The group said it swung out of the red with replacement cost profits of $1.4 billion (£1.1bn) for the first quarter against losses of $485m a year earlier.
• READ MORE: BP remains in the red despite year-end crude boost
A bounce back in oil prices saw Brent crude stand about 58 per cent higher than a year earlier in the first quarter, at $53.69 a barrel.
BP chief executive Bob Dudley said the year had “started well” for the group.
He added: “BP is focused on the disciplined delivery of our plans. First-quarter earnings and cash flow were robust.”
On an underlying basis, BP nearly trebled replacement cost profits to $1.5bn, from $532m a year earlier.
The better-than-expected figures came after the group saw a 5 per cent rise in production, boosted as the first of a raft of new projects came on stream.
Dudley said: “The first of our seven new upstream major projects has started up, with a further three near completion. We expect these to drive a material improvement in operating cash flow from the second half.”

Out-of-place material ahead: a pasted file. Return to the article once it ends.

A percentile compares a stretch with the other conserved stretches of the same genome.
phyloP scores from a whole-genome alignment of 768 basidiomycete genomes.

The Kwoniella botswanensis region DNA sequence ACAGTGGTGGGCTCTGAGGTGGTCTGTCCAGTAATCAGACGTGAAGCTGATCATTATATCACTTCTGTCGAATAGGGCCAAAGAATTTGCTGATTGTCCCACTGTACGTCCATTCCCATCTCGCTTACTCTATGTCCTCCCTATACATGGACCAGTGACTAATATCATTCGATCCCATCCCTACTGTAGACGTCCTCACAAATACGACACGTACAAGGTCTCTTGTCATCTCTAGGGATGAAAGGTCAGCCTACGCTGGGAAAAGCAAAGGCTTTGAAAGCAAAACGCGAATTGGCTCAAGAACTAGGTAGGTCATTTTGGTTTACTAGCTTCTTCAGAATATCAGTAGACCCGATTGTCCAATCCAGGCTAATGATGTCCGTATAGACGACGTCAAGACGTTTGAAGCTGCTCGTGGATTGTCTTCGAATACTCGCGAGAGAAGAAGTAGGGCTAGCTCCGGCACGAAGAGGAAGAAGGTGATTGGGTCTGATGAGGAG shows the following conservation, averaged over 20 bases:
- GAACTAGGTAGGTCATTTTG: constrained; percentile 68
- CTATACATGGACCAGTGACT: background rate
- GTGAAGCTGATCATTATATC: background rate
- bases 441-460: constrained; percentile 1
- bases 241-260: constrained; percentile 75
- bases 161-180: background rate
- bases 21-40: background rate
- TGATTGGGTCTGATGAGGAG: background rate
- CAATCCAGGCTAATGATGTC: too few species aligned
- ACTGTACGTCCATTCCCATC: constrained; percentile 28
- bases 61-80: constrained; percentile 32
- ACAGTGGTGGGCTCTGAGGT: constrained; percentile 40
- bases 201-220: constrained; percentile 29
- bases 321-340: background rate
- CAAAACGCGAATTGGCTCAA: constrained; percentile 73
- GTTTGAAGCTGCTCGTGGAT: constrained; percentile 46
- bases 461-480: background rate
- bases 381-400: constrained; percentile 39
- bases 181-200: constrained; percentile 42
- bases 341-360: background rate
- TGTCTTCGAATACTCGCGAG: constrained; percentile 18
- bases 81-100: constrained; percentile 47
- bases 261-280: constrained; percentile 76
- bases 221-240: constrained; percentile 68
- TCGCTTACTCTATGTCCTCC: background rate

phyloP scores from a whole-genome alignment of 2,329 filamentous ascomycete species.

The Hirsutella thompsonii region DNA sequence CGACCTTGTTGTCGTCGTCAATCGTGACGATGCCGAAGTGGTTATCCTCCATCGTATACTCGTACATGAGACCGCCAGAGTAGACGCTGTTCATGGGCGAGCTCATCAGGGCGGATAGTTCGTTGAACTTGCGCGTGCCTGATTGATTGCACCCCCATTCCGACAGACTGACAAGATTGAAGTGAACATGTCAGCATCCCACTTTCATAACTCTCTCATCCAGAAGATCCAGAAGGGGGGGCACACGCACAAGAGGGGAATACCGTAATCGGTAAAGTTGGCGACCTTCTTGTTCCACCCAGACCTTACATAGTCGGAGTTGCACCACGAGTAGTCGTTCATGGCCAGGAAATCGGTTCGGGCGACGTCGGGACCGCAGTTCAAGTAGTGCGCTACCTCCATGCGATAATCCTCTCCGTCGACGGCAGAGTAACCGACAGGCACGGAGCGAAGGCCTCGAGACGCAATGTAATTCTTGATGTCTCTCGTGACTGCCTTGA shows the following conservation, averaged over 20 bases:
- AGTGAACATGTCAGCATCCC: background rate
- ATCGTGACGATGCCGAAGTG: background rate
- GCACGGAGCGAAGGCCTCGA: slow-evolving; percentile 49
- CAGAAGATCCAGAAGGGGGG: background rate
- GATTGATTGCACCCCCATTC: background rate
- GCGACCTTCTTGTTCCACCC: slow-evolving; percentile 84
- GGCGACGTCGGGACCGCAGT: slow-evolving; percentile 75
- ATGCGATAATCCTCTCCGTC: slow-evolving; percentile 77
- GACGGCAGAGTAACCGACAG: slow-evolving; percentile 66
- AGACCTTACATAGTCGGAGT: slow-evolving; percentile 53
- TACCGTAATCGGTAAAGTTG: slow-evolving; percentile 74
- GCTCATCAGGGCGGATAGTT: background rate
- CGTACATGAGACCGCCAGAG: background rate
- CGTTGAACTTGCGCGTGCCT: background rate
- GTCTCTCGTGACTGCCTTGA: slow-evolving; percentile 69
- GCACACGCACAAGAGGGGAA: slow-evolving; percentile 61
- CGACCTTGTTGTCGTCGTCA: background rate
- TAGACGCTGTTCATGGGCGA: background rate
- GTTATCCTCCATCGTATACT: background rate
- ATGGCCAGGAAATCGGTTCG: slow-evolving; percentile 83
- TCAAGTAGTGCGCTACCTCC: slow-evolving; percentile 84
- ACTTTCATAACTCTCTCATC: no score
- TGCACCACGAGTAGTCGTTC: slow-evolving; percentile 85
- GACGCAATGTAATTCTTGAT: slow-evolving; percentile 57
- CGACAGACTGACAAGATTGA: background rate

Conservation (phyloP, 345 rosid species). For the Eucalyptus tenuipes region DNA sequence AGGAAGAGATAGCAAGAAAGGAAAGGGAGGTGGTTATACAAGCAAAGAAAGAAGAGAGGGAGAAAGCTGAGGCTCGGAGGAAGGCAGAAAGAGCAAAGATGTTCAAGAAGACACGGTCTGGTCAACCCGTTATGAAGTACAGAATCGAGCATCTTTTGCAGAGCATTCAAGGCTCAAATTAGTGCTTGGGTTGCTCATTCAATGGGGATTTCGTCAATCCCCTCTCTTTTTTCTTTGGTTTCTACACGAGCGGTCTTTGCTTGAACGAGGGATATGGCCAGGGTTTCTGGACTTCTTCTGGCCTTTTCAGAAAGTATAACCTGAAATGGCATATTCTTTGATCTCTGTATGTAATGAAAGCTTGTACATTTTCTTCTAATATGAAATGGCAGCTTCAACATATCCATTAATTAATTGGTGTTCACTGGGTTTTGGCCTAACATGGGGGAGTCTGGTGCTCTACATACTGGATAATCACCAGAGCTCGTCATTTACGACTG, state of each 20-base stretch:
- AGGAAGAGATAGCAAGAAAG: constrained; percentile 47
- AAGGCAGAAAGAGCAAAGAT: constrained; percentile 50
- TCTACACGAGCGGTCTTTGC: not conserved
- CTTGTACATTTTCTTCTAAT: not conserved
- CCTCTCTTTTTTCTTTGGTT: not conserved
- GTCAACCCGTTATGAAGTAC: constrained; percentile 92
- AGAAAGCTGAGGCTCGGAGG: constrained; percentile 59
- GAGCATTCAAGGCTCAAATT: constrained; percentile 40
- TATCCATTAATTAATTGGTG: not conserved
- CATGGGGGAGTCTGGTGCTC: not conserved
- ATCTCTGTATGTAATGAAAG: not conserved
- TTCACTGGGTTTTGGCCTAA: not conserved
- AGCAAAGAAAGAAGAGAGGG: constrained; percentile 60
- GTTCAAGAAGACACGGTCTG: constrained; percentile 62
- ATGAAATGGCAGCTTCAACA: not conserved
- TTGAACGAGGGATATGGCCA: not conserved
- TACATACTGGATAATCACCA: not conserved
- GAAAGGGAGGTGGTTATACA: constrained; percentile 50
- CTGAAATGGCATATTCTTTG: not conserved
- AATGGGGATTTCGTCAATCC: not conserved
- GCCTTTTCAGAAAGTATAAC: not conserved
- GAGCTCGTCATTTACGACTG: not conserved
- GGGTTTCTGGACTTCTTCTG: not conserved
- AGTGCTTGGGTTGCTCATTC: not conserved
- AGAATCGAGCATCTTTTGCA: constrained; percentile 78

The figures follow impressive earnings reports from US rivals ExxonMobil and Chevron last week as the industry benefits from a bounce back in crude prices, which had hit near 13-year lows early last year.
Royal Dutch Shell is also expected to post a leap in profits when it reports on Thursday.
First-quarter figures from BP come after it revealed last month it had slashed Dudley’s 2016 pay package by 40 per cent and cut his maximum earnings by $3.7m to see off a fresh shareholder rebellion.
Its annual report showed Dudley’s pay package was cut to $11.6m as the group looked to avoid a repeat of last year’s investor revolt, when almost 60 per cent of its shareholders voted against his 20 per cent pay hike.